Mere Sexuality


The Council for Biblical Manhood and Womanhood (CBMW) released the Nashville Statement this week.  I have had more disagreements with the CBMW over the years. Initially I was enthralled by them. But more reading, in particular historical reading, has led me away from them. However, this statement is good. It lays out mere sexuality, as in basic, very basic, Biblical sexual ethics concerning marriage, sodomy and transgenders. Initially, I thought the statement was too basic to be worthwhile. But the response by many progressive Christians has vindicated the need for it. Surprise, surprise many Christians are not as firm on the basics as they let on.  Continue reading

Dangers of Confession


Even though we are commanded to confess our sins to one another (James 5:16) this does not mean that confessing our sins automatically accomplishes the goal, which is forgiveness and transformation into Christ’s image.

Deitrich Bonhoeffer mentions three specific dangers of confessing our sins and I want to add one more. First, there is the danger of being too general in confessing our sins.

For the sake of this certainty [the forgiveness of sins] confession should deal with concrete sins. People are usually satisfied when they make general confession. But one experiences the utter perdition and corruption of the human nature…when one sees his own specific sins. Self-examination on the basis of all Ten Commandments will therefore be the right preparation for confession. Otherwise it might happen that one could still be a hypocrite even in confession to a brother and thus miss the good of confession.

When we confess to our brothers we need to be specific with the sin. Give it a place and time and a biblical name.

Second, he notes that there should not be one person that everyone else is confessing to. This will burden the person being confessed to and thus it will all become routine. Instead of being able to shepherd each individual through God’s grace the confessional will become a place for “the spiritual domination of souls.” He also says in this section that anyone who hears confessions should also himself be confessing to others.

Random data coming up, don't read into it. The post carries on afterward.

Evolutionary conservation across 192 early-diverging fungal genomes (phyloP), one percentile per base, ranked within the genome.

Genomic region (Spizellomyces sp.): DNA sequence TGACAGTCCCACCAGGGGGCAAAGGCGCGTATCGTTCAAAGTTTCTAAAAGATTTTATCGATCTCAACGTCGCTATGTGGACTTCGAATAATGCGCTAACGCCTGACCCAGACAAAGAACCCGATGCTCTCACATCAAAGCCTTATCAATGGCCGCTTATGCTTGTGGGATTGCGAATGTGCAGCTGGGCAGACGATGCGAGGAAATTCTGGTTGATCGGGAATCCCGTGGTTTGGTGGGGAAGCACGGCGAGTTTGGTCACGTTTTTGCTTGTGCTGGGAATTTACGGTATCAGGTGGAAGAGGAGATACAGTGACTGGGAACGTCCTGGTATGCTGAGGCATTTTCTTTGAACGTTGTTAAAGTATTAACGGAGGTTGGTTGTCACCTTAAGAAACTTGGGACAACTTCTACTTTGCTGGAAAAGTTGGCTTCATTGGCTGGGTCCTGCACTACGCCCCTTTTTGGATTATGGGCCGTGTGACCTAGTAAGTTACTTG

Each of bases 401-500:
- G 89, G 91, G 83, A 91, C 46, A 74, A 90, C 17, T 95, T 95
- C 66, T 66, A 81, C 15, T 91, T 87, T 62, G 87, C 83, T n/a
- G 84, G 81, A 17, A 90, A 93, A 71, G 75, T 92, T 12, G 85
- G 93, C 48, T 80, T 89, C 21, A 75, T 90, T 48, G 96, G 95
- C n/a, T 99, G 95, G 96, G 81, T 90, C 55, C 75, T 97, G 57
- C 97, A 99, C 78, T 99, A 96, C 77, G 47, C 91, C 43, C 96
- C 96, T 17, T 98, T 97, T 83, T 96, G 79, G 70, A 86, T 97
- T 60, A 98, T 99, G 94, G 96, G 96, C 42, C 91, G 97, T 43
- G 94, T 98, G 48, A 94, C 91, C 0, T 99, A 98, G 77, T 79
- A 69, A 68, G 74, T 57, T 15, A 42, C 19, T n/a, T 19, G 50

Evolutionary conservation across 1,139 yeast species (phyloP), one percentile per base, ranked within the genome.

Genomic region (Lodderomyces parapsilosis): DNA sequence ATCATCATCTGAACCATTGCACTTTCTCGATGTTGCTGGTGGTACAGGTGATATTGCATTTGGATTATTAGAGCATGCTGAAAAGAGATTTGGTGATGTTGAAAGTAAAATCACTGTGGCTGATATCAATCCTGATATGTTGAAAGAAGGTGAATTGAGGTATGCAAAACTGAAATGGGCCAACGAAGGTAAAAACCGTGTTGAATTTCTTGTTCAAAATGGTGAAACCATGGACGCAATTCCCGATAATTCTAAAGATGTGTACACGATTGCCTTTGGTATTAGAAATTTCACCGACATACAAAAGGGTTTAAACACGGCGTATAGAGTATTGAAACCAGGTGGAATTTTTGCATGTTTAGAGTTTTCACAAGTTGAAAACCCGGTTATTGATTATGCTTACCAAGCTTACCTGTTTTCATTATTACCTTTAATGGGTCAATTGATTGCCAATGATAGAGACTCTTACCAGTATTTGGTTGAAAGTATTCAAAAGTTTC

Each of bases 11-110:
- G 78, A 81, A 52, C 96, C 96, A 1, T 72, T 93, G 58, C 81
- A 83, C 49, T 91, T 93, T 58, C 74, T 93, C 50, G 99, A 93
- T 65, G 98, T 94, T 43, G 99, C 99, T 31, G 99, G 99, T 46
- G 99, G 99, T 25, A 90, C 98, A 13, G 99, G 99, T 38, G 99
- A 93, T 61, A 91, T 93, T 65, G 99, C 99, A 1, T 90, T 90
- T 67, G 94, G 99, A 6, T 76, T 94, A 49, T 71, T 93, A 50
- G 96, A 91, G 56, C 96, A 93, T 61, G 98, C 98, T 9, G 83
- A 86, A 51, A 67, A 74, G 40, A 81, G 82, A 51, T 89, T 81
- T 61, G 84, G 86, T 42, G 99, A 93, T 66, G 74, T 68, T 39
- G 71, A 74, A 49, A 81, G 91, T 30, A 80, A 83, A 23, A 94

Third, there is the danger of confession becoming a pious work, a source of pride. I confess my sins. Do you? Here is what he says about that.

For the salvation of his soul let him guard against ever making a pious work of his confession. If he does so, it will become the final, most abominable, vicious, and impure prostitution of the heart; the act becomes an idle, lustful babbling. Confession as a pious work is an invention of the devil.

To these three dangers, I would add the danger of confession becoming a substitute for repentance and change. Here is the problem with a lot of accountability groups. They confess their sins to each other and often in very great detail, but there is little change. Everyone leaves feeling better about themselves, but no one leaves ready to stop sinning. If confession is a substitute for real change it is a lie. I am not saying that once a person confesses they will never commit the sin again. But I am saying that after confession we should find ourselves climbing the mountain of holiness not sitting at the bottom feeling good about ourselves.

Without the Holiness of God

Here is another quote from David Wells on what happens when the holiness of God is lost.

Holiness is therefore so much more than just a moral code or a set of rules. It is all about what is right because it is all about what God is in his utterly pure being. It is his being in its burning purity that drives us in the pursuit of what is right. And he has disclosed to us in Scripture, in a multitude of ways, what is true and right.

Without the holiness of God, sin has no meaning and grace has no point. God’s holiness gives to the one its definition and to the other its greatness. Without the holiness of God, sin is merely human failure, but not failure before God. It is failure without the standard by which we know it to have failed. It is failure without guilt, failure without retribution, failure without any serious moral meaning.

Without the holiness of God, grace is no longer grace because it does not arise from the dark clouds of his judgment that covered the cross. Without God’s holiness, grace would be nothing more than sentimental benevolence. It is this holiness that shows the graciousness of grace, its character as unmerited, because it also shows us the offensiveness of sin.

Without the holiness of God, faith is but confidence in good fortune, optimism about our prospects, hope in some future happiness. It is not what takes hold of the one in whom God has wrought his propitiation. It is not that trusting in the utter reliability of the good character of God that makes his promises “Yes and Amen” in Christ.